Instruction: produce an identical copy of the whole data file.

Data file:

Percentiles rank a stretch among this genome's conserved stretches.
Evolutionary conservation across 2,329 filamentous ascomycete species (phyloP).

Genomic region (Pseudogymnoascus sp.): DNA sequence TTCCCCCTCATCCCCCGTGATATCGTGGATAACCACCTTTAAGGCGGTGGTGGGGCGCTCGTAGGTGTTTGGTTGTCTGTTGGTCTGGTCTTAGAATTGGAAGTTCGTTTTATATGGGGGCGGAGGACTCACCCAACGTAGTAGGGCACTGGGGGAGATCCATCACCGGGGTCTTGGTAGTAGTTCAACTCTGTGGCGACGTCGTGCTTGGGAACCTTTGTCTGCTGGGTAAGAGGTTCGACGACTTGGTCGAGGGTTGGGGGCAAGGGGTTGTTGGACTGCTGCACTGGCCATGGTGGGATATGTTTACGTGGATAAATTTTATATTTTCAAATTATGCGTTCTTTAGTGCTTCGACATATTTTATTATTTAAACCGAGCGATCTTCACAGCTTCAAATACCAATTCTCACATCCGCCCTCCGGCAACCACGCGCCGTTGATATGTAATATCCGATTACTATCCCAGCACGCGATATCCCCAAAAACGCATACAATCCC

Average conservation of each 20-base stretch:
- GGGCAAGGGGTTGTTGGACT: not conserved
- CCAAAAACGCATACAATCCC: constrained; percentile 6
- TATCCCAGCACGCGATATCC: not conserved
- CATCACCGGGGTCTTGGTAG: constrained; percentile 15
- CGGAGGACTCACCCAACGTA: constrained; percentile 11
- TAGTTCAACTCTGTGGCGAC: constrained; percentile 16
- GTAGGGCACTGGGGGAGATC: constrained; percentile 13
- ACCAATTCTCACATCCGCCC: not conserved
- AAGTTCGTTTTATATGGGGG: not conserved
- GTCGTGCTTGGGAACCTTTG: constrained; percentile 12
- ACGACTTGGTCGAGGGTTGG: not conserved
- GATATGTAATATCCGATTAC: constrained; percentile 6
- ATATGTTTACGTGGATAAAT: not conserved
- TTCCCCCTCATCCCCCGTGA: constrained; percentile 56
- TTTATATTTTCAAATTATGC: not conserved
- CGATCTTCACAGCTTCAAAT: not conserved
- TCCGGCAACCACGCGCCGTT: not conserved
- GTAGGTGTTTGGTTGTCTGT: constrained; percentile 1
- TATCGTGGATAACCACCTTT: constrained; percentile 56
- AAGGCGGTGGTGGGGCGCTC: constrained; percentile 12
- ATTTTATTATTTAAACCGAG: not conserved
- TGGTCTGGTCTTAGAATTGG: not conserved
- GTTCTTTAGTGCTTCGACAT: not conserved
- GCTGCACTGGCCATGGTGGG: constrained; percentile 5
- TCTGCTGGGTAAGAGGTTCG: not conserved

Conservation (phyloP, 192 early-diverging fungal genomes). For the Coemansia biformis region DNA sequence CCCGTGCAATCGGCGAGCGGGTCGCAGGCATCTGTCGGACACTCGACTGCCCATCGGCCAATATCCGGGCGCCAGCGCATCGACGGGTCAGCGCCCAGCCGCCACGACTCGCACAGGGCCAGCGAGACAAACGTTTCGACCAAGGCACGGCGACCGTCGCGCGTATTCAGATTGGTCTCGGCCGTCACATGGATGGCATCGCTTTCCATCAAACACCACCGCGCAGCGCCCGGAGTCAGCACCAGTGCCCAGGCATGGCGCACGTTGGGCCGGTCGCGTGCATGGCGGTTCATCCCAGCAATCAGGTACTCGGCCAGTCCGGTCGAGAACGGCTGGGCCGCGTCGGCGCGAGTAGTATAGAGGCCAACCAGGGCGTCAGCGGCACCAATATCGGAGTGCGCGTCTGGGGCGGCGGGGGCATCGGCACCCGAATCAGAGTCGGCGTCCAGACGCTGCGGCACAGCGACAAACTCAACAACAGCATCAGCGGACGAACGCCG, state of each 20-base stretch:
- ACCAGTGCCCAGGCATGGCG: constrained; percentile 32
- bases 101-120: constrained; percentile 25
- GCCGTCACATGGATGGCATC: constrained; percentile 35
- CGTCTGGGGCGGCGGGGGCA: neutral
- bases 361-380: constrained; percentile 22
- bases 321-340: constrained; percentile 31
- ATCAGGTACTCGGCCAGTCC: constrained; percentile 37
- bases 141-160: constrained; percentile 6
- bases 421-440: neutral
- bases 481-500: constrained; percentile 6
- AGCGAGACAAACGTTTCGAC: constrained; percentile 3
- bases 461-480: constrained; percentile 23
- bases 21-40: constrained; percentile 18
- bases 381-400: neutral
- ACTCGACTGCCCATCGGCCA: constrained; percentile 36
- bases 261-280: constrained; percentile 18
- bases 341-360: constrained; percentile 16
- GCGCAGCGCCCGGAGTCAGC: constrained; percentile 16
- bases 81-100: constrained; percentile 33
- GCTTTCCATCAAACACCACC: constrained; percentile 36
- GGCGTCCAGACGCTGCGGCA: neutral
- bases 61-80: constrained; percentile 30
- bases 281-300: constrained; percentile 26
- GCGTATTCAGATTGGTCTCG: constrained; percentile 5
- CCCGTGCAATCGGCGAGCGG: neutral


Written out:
Percentiles rank a stretch among this genome's conserved stretches.
Evolutionary conservation across 2,329 filamentous ascomycete species (phyloP).

Genomic region (Pseudogymnoascus sp.): DNA sequence TTCCCCCTCATCCCCCGTGATATCGTGGATAACCACCTTTAAGGCGGTGGTGGGGCGCTCGTAGGTGTTTGGTTGTCTGTTGGTCTGGTCTTAGAATTGGAAGTTCGTTTTATATGGGGGCGGAGGACTCACCCAACGTAGTAGGGCACTGGGGGAGATCCATCACCGGGGTCTTGGTAGTAGTTCAACTCTGTGGCGACGTCGTGCTTGGGAACCTTTGTCTGCTGGGTAAGAGGTTCGACGACTTGGTCGAGGGTTGGGGGCAAGGGGTTGTTGGACTGCTGCACTGGCCATGGTGGGATATGTTTACGTGGATAAATTTTATATTTTCAAATTATGCGTTCTTTAGTGCTTCGACATATTTTATTATTTAAACCGAGCGATCTTCACAGCTTCAAATACCAATTCTCACATCCGCCCTCCGGCAACCACGCGCCGTTGATATGTAATATCCGATTACTATCCCAGCACGCGATATCCCCAAAAACGCATACAATCCC

Average conservation of each 20-base stretch:
- GGGCAAGGGGTTGTTGGACT: not conserved
- CCAAAAACGCATACAATCCC: constrained; percentile 6
- TATCCCAGCACGCGATATCC: not conserved
- CATCACCGGGGTCTTGGTAG: constrained; percentile 15
- CGGAGGACTCACCCAACGTA: constrained; percentile 11
- TAGTTCAACTCTGTGGCGAC: constrained; percentile 16
- GTAGGGCACTGGGGGAGATC: constrained; percentile 13
- ACCAATTCTCACATCCGCCC: not conserved
- AAGTTCGTTTTATATGGGGG: not conserved
- GTCGTGCTTGGGAACCTTTG: constrained; percentile 12
- ACGACTTGGTCGAGGGTTGG: not conserved
- GATATGTAATATCCGATTAC: constrained; percentile 6
- ATATGTTTACGTGGATAAAT: not conserved
- TTCCCCCTCATCCCCCGTGA: constrained; percentile 56
- TTTATATTTTCAAATTATGC: not conserved
- CGATCTTCACAGCTTCAAAT: not conserved
- TCCGGCAACCACGCGCCGTT: not conserved
- GTAGGTGTTTGGTTGTCTGT: constrained; percentile 1
- TATCGTGGATAACCACCTTT: constrained; percentile 56
- AAGGCGGTGGTGGGGCGCTC: constrained; percentile 12
- ATTTTATTATTTAAACCGAG: not conserved
- TGGTCTGGTCTTAGAATTGG: not conserved
- GTTCTTTAGTGCTTCGACAT: not conserved
- GCTGCACTGGCCATGGTGGG: constrained; percentile 5
- TCTGCTGGGTAAGAGGTTCG: not conserved

Conservation (phyloP, 192 early-diverging fungal genomes). For the Coemansia biformis region DNA sequence CCCGTGCAATCGGCGAGCGGGTCGCAGGCATCTGTCGGACACTCGACTGCCCATCGGCCAATATCCGGGCGCCAGCGCATCGACGGGTCAGCGCCCAGCCGCCACGACTCGCACAGGGCCAGCGAGACAAACGTTTCGACCAAGGCACGGCGACCGTCGCGCGTATTCAGATTGGTCTCGGCCGTCACATGGATGGCATCGCTTTCCATCAAACACCACCGCGCAGCGCCCGGAGTCAGCACCAGTGCCCAGGCATGGCGCACGTTGGGCCGGTCGCGTGCATGGCGGTTCATCCCAGCAATCAGGTACTCGGCCAGTCCGGTCGAGAACGGCTGGGCCGCGTCGGCGCGAGTAGTATAGAGGCCAACCAGGGCGTCAGCGGCACCAATATCGGAGTGCGCGTCTGGGGCGGCGGGGGCATCGGCACCCGAATCAGAGTCGGCGTCCAGACGCTGCGGCACAGCGACAAACTCAACAACAGCATCAGCGGACGAACGCCG, state of each 20-base stretch:
- ACCAGTGCCCAGGCATGGCG: constrained; percentile 32
- bases 101-120: constrained; percentile 25
- GCCGTCACATGGATGGCATC: constrained; percentile 35
- CGTCTGGGGCGGCGGGGGCA: neutral
- bases 361-380: constrained; percentile 22
- bases 321-340: constrained; percentile 31
- ATCAGGTACTCGGCCAGTCC: constrained; percentile 37
- bases 141-160: constrained; percentile 6
- bases 421-440: neutral
- bases 481-500: constrained; percentile 6
- AGCGAGACAAACGTTTCGAC: constrained; percentile 3
- bases 461-480: constrained; percentile 23
- bases 21-40: constrained; percentile 18
- bases 381-400: neutral
- ACTCGACTGCCCATCGGCCA: constrained; percentile 36
- bases 261-280: constrained; percentile 18
- bases 341-360: constrained; percentile 16
- GCGCAGCGCCCGGAGTCAGC: constrained; percentile 16
- bases 81-100: constrained; percentile 33
- GCTTTCCATCAAACACCACC: constrained; percentile 36
- GGCGTCCAGACGCTGCGGCA: neutral
- bases 61-80: constrained; percentile 30
- bases 281-300: constrained; percentile 26
- GCGTATTCAGATTGGTCTCG: constrained; percentile 5
- CCCGTGCAATCGGCGAGCGG: neutral